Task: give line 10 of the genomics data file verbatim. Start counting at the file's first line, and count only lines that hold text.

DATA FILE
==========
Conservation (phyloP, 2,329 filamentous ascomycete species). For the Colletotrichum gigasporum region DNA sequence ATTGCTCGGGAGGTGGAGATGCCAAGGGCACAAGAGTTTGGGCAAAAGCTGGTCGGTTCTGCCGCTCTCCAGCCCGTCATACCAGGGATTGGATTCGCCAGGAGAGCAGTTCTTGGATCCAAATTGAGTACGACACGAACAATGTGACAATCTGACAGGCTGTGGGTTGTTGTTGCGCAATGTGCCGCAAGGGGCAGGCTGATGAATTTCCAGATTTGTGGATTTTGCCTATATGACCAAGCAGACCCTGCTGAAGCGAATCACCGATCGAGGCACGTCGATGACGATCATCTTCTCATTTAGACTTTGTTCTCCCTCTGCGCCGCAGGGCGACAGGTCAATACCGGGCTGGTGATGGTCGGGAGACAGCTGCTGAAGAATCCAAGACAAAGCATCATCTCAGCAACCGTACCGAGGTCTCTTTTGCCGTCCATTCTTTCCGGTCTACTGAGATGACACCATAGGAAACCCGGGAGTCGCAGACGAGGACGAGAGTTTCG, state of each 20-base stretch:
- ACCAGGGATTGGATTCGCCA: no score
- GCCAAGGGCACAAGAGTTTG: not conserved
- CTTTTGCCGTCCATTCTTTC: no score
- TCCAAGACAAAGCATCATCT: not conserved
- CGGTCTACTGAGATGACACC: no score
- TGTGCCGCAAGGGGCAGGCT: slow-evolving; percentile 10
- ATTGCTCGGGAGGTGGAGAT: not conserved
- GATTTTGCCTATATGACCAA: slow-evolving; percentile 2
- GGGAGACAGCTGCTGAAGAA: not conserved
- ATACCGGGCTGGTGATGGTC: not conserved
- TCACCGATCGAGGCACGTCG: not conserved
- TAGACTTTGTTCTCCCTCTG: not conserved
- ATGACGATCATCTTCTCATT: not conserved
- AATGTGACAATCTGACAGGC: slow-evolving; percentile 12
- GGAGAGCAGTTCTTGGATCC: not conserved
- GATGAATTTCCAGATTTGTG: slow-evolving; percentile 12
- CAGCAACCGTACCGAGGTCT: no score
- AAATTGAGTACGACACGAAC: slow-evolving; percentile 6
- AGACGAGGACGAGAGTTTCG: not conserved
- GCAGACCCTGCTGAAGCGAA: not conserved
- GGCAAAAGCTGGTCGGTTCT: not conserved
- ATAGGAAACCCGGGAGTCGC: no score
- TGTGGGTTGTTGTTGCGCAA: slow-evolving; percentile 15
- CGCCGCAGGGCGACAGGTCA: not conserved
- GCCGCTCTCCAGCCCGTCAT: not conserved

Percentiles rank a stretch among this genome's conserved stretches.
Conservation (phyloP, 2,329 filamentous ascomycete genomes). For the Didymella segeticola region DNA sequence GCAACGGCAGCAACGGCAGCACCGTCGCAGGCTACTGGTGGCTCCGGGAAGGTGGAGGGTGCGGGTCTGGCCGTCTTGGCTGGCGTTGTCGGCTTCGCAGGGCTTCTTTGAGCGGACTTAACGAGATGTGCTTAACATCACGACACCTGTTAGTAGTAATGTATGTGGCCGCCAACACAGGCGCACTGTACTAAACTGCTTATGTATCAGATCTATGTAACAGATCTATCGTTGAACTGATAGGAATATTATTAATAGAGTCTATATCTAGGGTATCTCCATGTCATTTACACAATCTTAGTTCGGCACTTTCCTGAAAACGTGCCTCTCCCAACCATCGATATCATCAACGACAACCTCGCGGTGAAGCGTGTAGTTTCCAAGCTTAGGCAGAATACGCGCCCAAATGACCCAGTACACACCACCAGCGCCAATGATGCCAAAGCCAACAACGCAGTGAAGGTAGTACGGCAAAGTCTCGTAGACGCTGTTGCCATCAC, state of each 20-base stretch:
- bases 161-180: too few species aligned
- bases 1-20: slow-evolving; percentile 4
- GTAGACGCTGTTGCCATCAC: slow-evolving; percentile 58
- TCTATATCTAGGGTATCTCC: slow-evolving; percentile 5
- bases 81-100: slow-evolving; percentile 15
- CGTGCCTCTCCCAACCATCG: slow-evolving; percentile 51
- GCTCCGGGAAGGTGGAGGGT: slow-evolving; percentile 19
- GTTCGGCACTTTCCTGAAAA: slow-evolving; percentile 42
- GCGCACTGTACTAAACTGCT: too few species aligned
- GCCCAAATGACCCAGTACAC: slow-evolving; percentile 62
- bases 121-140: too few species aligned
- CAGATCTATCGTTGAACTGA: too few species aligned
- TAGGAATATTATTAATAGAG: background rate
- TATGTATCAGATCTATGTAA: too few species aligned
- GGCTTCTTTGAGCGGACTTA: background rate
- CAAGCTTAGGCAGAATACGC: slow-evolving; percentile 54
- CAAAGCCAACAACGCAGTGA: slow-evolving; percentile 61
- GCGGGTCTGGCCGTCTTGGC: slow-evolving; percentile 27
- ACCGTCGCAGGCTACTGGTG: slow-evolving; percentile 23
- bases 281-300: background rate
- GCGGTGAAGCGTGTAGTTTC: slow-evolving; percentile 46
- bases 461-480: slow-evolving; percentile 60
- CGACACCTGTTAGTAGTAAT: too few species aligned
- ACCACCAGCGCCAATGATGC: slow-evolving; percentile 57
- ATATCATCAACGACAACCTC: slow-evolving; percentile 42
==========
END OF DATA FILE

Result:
- GGGAGACAGCTGCTGAAGAA: not conserved